Hannah has reached that age where, if she is awake, she is talking. She talks to Charlotte while getting dressed--even if Charlotte is still sleeping (or pretending to). If there is no response, she'll talk to her stuffed animals. Some mornings, she'll help me start my day with a cheery "Good morning!" followed by a recitation of last night's dreams, activities she's planned for the day, which animals are coming to the tea party, whether Charlotte is invited, followed closely by asking if it's alright if she colors, if she can watch Wubzy, if there is school today, whether it is sharing day yet, may she please have orange juice in her Tinkerbell cup . . .

And then she asks if I'm going to get up and make her breakfast.

If Thomas is home, he gets it first and I try to sneak in to the kitchen while Hannah has a mouth full of cereal. If I'm lucky--and fast enough--I can get in a gulp or two of coffee before she starts again. This makes it a little easier to follow her trains of thought.

I wonder if all of the kids in her class are at the same stage. If so, I know why her teacher had to take a week off . . .

Tuesday, April 10, 2007

Hoping for Divine Intervention

So I'm catching up on the Amazing Race--I TiVo it and wait until Thomas gets back in town since it's so much more fun to watch it when he's here. So anyway. I'm not usually into wanting people booted off of shows. But this is a special case. Charla and Mirna must go away. I hated them in their first trip around the world and I detest them now. Especially Mirna. She is hateful and oblivious. And if we are to know people by how they treat other people, the people whose help they need, she loses big time.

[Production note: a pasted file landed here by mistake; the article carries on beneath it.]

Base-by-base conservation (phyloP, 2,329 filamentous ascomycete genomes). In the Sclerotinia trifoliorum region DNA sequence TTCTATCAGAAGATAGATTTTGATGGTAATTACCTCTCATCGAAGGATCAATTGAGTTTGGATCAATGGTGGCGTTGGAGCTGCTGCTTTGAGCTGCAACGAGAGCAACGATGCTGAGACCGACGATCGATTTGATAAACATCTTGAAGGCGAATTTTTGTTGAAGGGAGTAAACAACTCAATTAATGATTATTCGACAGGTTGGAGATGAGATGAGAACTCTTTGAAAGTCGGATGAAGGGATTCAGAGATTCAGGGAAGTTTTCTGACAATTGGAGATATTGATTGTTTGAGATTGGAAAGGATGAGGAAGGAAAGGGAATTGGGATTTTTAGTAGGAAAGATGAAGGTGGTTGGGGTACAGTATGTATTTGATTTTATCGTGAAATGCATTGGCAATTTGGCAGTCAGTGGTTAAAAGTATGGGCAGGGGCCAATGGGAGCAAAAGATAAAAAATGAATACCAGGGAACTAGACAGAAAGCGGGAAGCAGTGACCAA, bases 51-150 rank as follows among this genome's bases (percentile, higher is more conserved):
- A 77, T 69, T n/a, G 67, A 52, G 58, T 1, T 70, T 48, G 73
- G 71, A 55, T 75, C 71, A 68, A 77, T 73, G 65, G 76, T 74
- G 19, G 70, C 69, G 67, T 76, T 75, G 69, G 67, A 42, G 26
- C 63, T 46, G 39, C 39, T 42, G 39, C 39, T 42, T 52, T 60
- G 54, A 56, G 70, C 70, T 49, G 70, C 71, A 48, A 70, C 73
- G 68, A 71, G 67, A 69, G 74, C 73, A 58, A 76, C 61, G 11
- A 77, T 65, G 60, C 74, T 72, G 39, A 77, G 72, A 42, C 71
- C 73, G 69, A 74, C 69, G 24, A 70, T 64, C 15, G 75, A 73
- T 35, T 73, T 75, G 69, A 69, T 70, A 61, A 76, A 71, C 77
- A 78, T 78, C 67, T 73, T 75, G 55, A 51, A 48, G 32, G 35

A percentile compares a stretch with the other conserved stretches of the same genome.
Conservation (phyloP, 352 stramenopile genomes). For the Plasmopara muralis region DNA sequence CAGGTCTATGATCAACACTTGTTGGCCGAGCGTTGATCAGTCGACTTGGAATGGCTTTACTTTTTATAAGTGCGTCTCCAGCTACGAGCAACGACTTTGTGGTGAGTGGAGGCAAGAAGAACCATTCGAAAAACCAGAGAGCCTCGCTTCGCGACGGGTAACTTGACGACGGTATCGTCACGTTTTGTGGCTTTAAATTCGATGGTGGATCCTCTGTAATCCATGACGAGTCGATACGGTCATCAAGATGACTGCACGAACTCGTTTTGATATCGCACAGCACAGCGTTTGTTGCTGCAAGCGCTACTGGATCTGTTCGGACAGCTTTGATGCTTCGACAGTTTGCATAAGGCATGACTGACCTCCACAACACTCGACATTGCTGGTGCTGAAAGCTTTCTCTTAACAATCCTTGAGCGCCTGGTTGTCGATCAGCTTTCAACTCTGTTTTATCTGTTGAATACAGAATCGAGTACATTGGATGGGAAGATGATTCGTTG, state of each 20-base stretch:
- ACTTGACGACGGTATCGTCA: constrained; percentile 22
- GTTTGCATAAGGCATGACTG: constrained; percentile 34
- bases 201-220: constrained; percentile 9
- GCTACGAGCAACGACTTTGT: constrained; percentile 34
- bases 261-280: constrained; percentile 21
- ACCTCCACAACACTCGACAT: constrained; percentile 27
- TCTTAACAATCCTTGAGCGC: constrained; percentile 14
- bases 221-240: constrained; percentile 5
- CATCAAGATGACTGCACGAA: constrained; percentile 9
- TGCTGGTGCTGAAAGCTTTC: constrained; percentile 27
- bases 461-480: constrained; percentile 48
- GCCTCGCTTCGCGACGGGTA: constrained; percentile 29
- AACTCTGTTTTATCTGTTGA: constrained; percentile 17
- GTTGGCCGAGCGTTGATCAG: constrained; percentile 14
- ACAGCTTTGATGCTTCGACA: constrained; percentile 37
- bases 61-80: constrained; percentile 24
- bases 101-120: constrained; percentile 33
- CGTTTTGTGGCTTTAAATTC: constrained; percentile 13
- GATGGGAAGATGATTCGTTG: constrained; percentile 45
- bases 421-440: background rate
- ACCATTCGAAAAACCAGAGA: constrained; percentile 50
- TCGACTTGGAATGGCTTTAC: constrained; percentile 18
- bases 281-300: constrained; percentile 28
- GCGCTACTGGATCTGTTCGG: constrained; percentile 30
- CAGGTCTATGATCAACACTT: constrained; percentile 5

She uses a fake accent, and no matter which country they're in at the time, it's the same accent.

She asked a Polish cab driver if he liked sausage.

She says inane things like "As an attorney, I can tell when people are lying to me." I had NOT idea they taught that in law school!

So here's my little prayer:

"Dear God: Please make her go away. Make her stop using her cousin as a prop in The Mirna Show." Mirna likes to say that they "want to show people that it doesn't matter if you're short (Charla) or super thin (Mirna), you can still do things."

Um, what? I can understand the part about being a little person. But when was the last time someone whined about not being able to do something because they were thin?

As my favorite advice guru, Carolyn Hax, likes to say, "Chips in bowls, not on shoulders, please."


Crap. They're still in the race.

Monday, April 09, 2007

Happy (?) Hunting. It's All About Location

At the Redwood City egg hunt:500 kids were expected. 2500 kids showed up. There were 5000 eggs. Guess how many the girls got?

That's right. One. Each. We waited for the four-year olds to go in and, by that time, the older kids had gone in from the other side. It was like watching a herd of locusts--the egg line kept receding into the distance. Our neighbor, Lisa, took two from her son (1-year old; he was happy to oblige).

So we did an egg hunt in the back yard the next morning. 12 eggs, 2 kids, 1 nosy dog. Much better odds.

Ah--all better.

Thursday, April 05, 2007

More on Studio 60

From Lisa de Moraes's column in the Washington Post today: